Scrase Law Employment Solicitors

Non-renewal of a fixed-term contract can lead to an unfair dismissal

Ms D, a doctor, was employed on a series of fixed-term contracts.  She applied for a permanent role and was interviewed, but was unsuccessful.   After the interview, a conversation took place during which the employer discussed with Ms D that there may, in the future, be other roles, potentially as a Speciality Doctor.  However this was not discussed further at the time.

The employer later wrote to Ms D and gave her notice that her fixed-term contract would not be extended and that her employment would end.  The letter did not mention a right of appeal or any possible alternative employment.  Ms D submitted a formal grievance, but the grievance procedure was not concluded by the time that her employment ended.  After the end of her employment, she was notified of a right of appeal.  She appealed, unsuccessfully, against the dismissal.

Ms D issued a claim in the Employment Tribunal for unfair dismissal.  The Tribunal found that she had been dismissed and that the reason for the dismissal was a potentially fair reason, namely that her contract had come to an end.  However, the Tribunal was concerned that having mentioned the possibility of an alternative role, the employer did not raise this again during Ms D’s employment.  The Tribunal was also concerned that Ms D was denied the right of appeal against her dismissal until after her employment had ended.  It commented that a timely appeal may have led to a discussion about the possibility of other roles, which may have led to her accepting some other role that existed, or may have led to nothing.  The Tribunal therefore found that the dismissal was unfair.

The EAT agreed that the reason for dismissal was “some other substantial reason”.  It concluded that the Tribunal had been entitled to find that the employer acted unfairly in this particular case because it initiated a discussion about alternative employment with Ms D and then, in effect, changed its mind and failed to pursue that discussion.  It was also entitled to find that the employer failed to provide a timely right of appeal.

However, the EAT noted that there is no general obligation on an employer to raise the question of alternative employment every time a fixed-term contract is due to expire.  This will depend in each case on the facts.

An employer must also be careful in accordance with the Fixed-Term Employees (Prevention of Less Favourable Treatment) Regulations 2002 (the Regulations) not to discriminate against a fixed-term employee by treating them less favourably than a comparable permanent employee.  However, the EAT noted that compliance with the Regulations will not in itself mean that the dismissal is fair.  The question of fairness depends, in the normal way, on the facts of the case.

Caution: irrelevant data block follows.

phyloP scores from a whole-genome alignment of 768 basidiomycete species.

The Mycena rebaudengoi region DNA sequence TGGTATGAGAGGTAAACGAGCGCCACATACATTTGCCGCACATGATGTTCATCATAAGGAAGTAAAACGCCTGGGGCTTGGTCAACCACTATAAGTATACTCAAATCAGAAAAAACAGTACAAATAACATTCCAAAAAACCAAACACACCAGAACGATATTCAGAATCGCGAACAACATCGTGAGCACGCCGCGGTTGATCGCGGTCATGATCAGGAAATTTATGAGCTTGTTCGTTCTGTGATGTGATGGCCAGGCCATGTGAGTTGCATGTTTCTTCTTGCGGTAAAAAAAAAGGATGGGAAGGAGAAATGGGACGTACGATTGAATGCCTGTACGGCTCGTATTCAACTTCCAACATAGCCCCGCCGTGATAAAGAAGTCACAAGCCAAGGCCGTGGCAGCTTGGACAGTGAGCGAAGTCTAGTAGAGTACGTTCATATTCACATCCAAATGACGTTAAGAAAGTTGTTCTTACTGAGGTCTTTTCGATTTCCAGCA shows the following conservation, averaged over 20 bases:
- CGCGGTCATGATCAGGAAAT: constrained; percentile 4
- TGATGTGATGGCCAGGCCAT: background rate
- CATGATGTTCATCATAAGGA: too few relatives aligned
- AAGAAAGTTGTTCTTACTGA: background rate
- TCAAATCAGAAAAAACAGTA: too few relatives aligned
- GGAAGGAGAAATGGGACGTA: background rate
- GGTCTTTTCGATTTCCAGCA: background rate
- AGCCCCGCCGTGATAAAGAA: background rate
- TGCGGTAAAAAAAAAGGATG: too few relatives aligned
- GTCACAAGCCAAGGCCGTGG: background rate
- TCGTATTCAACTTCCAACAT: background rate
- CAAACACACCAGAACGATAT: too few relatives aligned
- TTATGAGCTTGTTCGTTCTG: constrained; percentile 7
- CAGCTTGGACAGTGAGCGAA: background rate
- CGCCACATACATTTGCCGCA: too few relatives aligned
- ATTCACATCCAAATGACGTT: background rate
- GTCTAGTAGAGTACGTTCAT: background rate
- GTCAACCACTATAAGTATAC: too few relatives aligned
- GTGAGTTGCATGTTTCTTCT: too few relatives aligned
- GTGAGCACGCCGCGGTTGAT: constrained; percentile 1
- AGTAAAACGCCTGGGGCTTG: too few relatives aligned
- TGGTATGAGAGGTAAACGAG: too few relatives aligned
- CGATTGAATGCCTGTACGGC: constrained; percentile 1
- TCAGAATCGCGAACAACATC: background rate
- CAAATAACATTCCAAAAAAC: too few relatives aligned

It is important to remember that non-renewal of a fixed term contract is a dismissal in employment law.  If a fixed-term employee has more than 2 years’ service, there must be a potentially fair reason for the non-renewal and the employer must follow a fair and reasonable procedure.

Where the reason for a dismissal is the expiry of a fixed-term contract, the potentially fair reason for dismissal may be “some other substantial reason”.  However, the fairness of the dismissal is then considered in the normal way as for dismissal for any other potentially fair reason, such as conduct, capability or redundancy.  Whether the dismissal is fair is a question of fact.  The employer may, as a matter of fairness and depending on the facts, have to discuss possible alternative vacancies with the employee if any are available.

Under the Regulations, fixed-term employees have the right to be informed by the employer of available permanent vacancies.  Employers should therefore ensure that information about available vacancies is provided to fixed-term employees in the same way as it is provided to permanent employees.

Royal Surrey County NHS Foundation Trust v Drzymala

25 January 2018

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